# Exponential Growth and Decay

### Exponential growth can be amazing!

Let us say we have this special tree.

It grows exponentially , following this formula (e is Euler's number):

Height (in mm) = ex

• At 1 year old it is: e1 = 2.7 mm high ... really tiny!
• At 5 years it is: e5 = 148 mm high ... as high as a cup
• At 10 years: e10 = 22 m high ... as tall as a building
• At 15 years: e15 = 3.3 km high ... 10 times the height of the Eiffel Tower
• At 20 years: e20 = 485 km high ... up into space!

No tree could ever grow that tall.
So when people say "it grows exponentially" ... just think what that means.

## Growth and Decay

But sometimes things can grow (or the opposite: decay) exponentially, at least for a while.

So we have a generally useful formula:

y(t) = a × ekt

Where y(t) = value at time "t"
a = value at the start
k = rate of growth (when >0) or decay (when <0)
t = time

### Example: 2 months ago you had 3 mice, you now have 18.

 Assuming the growth continues like that What is the "k" value? How many mice 2 Months from now? How many mice 1 Year from now?

y(t) = a × ekt

We know a=3 mice, t=2 months, and right now y(2)=18 mice:

18 = 3 × e2k

Now some algebra to solve for k:

Divide both sides by 3:6 = e2k
Take the natural logarithm of both sides:ln(6) = ln(e2k)
ln(ex)=x, so:ln(6) = 2k
Swap sides:2k = ln(6)
Divide by 2:k = ln(6)/2

The step where we used ln(ex)=x is explained more at Exponents and Logarithms.

Note: we can calculate k ≈ 0.896, but it is best to keep it as k = ln(6)/2 until we do our final calculations.

We can now put k = ln(6)/2 into our formula (also a=3):

y(t) = 3 e(ln(6)/2)t

Now let's calclulate the population in 2 more months (at t=4 months):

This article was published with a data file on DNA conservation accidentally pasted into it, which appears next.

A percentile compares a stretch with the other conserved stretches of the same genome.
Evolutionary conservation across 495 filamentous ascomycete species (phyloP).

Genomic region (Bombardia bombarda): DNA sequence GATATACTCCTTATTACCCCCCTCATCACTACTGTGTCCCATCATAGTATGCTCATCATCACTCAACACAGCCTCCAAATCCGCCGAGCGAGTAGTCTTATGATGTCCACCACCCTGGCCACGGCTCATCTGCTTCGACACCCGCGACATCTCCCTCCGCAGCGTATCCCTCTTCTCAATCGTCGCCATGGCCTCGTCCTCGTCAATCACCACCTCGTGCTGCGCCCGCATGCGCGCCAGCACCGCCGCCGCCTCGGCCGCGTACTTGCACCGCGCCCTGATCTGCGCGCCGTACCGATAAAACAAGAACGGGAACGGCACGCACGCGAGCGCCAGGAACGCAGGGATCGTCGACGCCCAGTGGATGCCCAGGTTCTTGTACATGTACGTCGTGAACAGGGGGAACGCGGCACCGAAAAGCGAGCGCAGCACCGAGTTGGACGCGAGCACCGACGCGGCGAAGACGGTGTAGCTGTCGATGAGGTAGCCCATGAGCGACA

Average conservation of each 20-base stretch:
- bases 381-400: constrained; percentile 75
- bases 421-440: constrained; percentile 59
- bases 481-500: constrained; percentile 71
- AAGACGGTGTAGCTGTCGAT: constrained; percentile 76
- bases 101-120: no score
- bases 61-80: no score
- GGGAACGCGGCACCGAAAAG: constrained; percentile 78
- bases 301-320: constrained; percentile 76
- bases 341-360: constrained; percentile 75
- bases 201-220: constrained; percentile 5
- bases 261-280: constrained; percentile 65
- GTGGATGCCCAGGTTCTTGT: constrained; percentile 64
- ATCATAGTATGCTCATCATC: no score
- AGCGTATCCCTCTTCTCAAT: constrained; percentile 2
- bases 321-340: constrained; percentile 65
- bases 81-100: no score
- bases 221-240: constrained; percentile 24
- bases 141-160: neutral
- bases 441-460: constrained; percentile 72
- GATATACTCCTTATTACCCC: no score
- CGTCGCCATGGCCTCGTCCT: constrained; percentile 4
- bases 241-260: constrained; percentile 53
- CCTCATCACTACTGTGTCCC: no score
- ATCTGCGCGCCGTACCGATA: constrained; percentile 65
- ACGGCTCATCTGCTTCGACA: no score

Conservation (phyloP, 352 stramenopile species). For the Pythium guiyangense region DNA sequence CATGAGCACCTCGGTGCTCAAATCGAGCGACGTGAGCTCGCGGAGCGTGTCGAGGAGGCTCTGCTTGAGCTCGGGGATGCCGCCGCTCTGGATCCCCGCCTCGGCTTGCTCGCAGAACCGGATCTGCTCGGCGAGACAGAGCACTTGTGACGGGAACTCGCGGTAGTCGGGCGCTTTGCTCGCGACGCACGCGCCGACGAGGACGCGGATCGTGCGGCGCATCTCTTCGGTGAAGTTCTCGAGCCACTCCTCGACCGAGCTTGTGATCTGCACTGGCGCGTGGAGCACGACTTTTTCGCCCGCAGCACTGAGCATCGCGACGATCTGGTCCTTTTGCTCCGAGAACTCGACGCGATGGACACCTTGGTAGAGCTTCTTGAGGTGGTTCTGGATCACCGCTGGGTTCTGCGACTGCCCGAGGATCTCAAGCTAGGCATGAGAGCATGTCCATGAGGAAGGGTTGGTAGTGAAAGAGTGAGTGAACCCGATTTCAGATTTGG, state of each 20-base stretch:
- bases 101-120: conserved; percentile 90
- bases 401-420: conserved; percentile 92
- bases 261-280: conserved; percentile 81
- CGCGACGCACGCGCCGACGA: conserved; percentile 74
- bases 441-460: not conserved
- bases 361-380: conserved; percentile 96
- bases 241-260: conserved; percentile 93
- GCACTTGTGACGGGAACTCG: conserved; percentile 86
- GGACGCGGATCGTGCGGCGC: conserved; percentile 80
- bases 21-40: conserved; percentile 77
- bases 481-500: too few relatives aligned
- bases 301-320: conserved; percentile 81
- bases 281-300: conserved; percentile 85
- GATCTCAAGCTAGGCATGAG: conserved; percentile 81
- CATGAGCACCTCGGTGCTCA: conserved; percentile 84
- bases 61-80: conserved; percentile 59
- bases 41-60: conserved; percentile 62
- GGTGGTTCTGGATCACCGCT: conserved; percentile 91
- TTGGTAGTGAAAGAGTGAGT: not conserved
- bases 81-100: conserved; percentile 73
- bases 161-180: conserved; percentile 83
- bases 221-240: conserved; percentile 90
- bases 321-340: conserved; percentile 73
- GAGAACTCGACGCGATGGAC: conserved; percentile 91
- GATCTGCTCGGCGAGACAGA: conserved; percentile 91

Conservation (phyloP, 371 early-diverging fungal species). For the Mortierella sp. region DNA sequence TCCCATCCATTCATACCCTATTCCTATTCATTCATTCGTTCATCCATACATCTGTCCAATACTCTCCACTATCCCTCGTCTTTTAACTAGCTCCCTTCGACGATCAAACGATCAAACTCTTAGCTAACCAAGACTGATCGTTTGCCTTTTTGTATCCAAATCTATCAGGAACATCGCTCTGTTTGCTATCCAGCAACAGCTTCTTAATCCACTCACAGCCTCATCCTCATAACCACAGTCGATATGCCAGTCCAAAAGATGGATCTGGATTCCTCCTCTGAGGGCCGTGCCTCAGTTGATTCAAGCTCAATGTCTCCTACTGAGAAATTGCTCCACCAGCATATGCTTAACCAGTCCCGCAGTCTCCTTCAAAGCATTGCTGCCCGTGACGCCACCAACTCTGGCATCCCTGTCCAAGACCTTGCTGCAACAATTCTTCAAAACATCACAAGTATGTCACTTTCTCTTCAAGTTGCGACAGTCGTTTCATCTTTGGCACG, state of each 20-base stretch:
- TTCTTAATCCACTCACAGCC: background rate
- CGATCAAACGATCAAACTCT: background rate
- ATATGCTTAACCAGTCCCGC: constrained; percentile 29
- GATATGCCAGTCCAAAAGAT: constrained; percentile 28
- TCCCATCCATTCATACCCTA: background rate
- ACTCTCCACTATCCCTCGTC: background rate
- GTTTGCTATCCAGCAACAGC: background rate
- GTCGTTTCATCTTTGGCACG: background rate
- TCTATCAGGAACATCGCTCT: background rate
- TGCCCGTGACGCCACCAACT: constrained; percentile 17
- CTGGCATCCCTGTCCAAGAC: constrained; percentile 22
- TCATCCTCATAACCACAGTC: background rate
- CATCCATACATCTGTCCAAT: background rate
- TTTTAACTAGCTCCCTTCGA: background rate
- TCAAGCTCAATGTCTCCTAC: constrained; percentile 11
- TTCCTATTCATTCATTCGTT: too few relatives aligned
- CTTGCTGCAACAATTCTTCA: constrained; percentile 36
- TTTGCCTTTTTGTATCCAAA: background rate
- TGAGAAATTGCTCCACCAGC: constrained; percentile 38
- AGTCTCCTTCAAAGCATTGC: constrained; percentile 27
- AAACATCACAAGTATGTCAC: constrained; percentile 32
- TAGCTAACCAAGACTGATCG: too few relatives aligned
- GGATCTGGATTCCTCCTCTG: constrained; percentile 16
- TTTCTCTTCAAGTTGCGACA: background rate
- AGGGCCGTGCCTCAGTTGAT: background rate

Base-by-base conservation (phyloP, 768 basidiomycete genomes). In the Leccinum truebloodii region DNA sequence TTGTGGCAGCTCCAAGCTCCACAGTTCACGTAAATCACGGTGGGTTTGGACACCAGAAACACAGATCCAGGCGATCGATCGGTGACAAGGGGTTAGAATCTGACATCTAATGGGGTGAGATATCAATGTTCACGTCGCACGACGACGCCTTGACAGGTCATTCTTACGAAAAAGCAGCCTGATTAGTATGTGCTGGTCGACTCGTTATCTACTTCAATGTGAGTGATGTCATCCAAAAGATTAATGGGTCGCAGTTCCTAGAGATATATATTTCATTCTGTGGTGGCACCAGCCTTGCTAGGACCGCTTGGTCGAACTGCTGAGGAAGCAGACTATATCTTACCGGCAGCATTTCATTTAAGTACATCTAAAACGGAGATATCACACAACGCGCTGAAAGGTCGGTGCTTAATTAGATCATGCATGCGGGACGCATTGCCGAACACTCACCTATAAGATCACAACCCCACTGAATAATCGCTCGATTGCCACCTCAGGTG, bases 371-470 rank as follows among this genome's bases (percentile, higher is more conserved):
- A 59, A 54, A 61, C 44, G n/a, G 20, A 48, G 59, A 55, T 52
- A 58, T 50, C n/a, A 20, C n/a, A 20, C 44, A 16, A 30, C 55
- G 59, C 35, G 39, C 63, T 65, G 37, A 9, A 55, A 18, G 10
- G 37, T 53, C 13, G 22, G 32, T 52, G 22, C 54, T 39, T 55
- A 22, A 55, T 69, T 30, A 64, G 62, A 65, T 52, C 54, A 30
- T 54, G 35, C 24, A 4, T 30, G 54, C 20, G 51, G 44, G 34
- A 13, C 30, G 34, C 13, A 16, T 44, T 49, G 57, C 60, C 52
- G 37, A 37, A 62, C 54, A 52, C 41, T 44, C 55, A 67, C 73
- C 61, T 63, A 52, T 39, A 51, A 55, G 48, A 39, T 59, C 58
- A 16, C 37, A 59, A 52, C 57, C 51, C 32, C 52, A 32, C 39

y(4) = 3 e(ln(6)/2)×4 = 108

And in 1 year from now (t=14 months):

y(14) = 3 e(ln(6)/2)×14 = 839,808

That's a lot of mice! I hope you will be feeding them properly.

## Exponential Decay

Some things "decay" (get smaller) exponentially.

### Example: Atmospheric pressure (the pressure of air around you) decreases as you go higher.

It decreases about 12% for every 1000 m: an exponential decay.

The pressure at sea level is about 1013 hPa (depending on weather).

• Write the formula (with its "k" value),
• Find the pressure on the roof of the Empire State Building (381 m),
• and at the top of Mount Everest (8848 m)

y(t) = a × ekt

We know

• a (the pressure at sea level) = 1013 hPa
• t is in meters (distance, not time, but the formula still works)
• y(1000) is a 12% reduction on 1013 hPa = 891.44 hPa

So:

891.44 = 1013 ek×1000

Now some algebra to solve for k:

Divide both sides by 1013:0.88 = e1000k
Take the natural logarithm of both sides:ln(0.88) = ln(e1000k)
ln(ex)=x, so:ln(0.88) = 1000k
Swap sides:1000k = ln(0.88)
Divide by 1000:k = ln(0.88)/1000

Now we know "k" we can write:

y(t) = 1013 e(ln(0.88)/1000)×t

And finally we can calculate the pressure at 381 m, and at 8848 m:

y(381) = 1013 e(ln(0.88)/1000)×381 = 965 hPa

y(8848) = 1013 e(ln(0.88)/1000)×8848 = 327 hPa

(In fact pressures at Mount Everest are around 337 hPa ... good calculations!)